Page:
Editorial: Offshore wind energy worth a spin

Source: By The Charleston Post and Courier • Posted: Wednesday, December 2, 2015

By now, every coastal municipality and the three coastal congressional representatives have rightly voiced opposition to drilling for oil and natural gas off the state’s coast. Fortunately, a much cleaner energy alternative is showing offshore potential.

This month, the federal government asked businesses to submit proposals for wind farm leases off the South Carolina coast. That’s the most concrete step so far in opening up the coast to offshore wind energy.

Four broad areas are currently open to potential development in state waters, including much of the Grand Strand coast and waters off northern Charleston County.

The Coastal Conservation League expressed some concern that the Charleston County location could impact the Cape Romain National Wildlife Refuge. And coastal residents have questioned whether wind farms would be visible from land.

Both concerns must be addressed before any plans move forward.

Large windmills would indeed be an eyesore if viewable on the Atlantic horizon. They could diminish the attractiveness of nearby beaches and potentially harm the coastal tourism economy.

And windmills are notorious for killing birds unlucky enough to get caught in their blades. The nationwide toll is estimated to be as high as 368,000 per year, according to a 2014 study by environmental consulting firm West Inc.

That could be devastating to the migratory bird populations that call the Lowcountry coast home. Any offshore wind farms in South Carolina must be designed to minimize harm to native bird populations. Possible steps to mitigate that impact could involve locating turbines as far as possible from migratory routes and temporarily shutting them down during peak migratory seasons, both of which have been suggested by the American Bird Conservancy.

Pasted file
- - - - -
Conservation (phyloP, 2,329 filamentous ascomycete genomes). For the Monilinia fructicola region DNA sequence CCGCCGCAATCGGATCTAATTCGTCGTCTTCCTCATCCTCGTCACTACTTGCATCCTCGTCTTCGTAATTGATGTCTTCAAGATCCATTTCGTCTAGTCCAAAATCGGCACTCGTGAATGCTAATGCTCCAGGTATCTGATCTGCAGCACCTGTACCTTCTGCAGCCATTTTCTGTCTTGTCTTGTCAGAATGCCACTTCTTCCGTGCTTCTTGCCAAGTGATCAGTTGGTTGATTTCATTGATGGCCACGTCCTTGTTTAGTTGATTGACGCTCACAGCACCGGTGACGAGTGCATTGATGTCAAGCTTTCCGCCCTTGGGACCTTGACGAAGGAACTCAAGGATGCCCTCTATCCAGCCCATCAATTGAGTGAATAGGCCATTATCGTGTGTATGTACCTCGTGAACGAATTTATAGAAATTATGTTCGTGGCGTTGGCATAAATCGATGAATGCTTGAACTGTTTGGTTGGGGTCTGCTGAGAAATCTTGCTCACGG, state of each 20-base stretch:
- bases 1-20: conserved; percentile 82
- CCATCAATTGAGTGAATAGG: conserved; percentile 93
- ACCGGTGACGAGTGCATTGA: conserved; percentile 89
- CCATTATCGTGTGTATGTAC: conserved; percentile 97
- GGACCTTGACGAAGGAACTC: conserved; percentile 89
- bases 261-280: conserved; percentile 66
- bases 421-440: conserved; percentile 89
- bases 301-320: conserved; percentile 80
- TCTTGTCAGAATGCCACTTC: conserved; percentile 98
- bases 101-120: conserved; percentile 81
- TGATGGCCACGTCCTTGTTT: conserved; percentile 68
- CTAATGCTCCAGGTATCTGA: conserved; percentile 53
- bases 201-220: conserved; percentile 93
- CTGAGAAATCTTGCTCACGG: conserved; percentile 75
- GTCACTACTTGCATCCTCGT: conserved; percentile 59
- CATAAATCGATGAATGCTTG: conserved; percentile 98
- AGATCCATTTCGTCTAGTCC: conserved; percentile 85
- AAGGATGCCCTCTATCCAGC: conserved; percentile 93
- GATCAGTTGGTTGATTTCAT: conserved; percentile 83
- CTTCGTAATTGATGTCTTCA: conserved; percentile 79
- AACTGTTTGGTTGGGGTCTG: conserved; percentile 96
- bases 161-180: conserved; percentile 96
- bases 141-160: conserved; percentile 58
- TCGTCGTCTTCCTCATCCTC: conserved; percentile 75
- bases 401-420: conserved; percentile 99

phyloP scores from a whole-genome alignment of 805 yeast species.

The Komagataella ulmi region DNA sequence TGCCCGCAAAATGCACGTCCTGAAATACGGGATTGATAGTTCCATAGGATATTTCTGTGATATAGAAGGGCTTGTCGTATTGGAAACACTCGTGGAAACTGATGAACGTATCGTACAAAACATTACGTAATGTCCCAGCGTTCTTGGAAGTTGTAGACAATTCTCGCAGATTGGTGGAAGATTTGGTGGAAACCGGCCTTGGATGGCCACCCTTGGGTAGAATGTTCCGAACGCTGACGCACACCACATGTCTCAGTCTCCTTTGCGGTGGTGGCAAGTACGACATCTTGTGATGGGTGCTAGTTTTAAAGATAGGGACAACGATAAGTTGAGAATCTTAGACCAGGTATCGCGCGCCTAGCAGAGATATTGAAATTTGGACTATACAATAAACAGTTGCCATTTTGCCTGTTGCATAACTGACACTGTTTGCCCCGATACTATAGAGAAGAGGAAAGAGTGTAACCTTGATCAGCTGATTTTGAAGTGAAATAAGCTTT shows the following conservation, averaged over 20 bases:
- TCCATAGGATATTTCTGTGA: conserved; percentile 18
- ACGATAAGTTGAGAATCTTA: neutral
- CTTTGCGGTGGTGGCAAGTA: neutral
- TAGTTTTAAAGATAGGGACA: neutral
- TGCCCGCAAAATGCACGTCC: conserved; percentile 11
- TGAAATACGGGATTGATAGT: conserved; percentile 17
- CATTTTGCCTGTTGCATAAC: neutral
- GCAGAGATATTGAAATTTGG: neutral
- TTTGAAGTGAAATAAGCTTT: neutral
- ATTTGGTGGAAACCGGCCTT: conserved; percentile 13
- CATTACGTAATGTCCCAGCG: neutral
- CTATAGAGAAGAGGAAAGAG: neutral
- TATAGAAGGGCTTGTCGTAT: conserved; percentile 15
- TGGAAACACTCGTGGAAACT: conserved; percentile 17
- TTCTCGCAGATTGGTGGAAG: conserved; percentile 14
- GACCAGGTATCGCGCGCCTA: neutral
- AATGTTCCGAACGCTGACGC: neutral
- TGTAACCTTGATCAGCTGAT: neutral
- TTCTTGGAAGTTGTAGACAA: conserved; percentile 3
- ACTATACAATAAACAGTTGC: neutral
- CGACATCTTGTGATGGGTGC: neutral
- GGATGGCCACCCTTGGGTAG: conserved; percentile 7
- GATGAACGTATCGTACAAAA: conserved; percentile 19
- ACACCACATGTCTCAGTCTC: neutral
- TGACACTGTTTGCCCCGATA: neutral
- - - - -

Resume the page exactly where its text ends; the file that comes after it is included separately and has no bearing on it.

But so far there are no proposals even on the table for the area, and no offshore wind farms currently operate in the United States, although the Block Island Wind Farm off Rhode Island is expected to begin generating power in 2016. A handful of offshore farms provide energy in Europe.

Even if wind energy never materializes off the South Carolina coast, the Lowcountry will continue to play a major role in making it a more practical solution worldwide.

The Charleston area is home to one of the world’s most advanced wind energy research stations. The $108 million Clemson University SCE&G Energy Innovation Center in North Charleston houses the world’s largest wind turbine drive train tester.

If wind energy were to take off in South Carolina waters, it could also bring a significant economic boost. Modern wind turbines are so large that it would be cheaper and more efficient to build them close to the coast.

That could mean new high-tech manufacturing jobs.

In many ways, South Carolina is on the forefront of clean energy. New statewide solar incentives make South Carolina an attractive place for solar power generation. And the state gets much of its electricity from nuclear power plants, with two more plants scheduled to go online by 2019.

With the right planning and precautions, offshore wind energy would be a smart addition to that already impressive portfolio.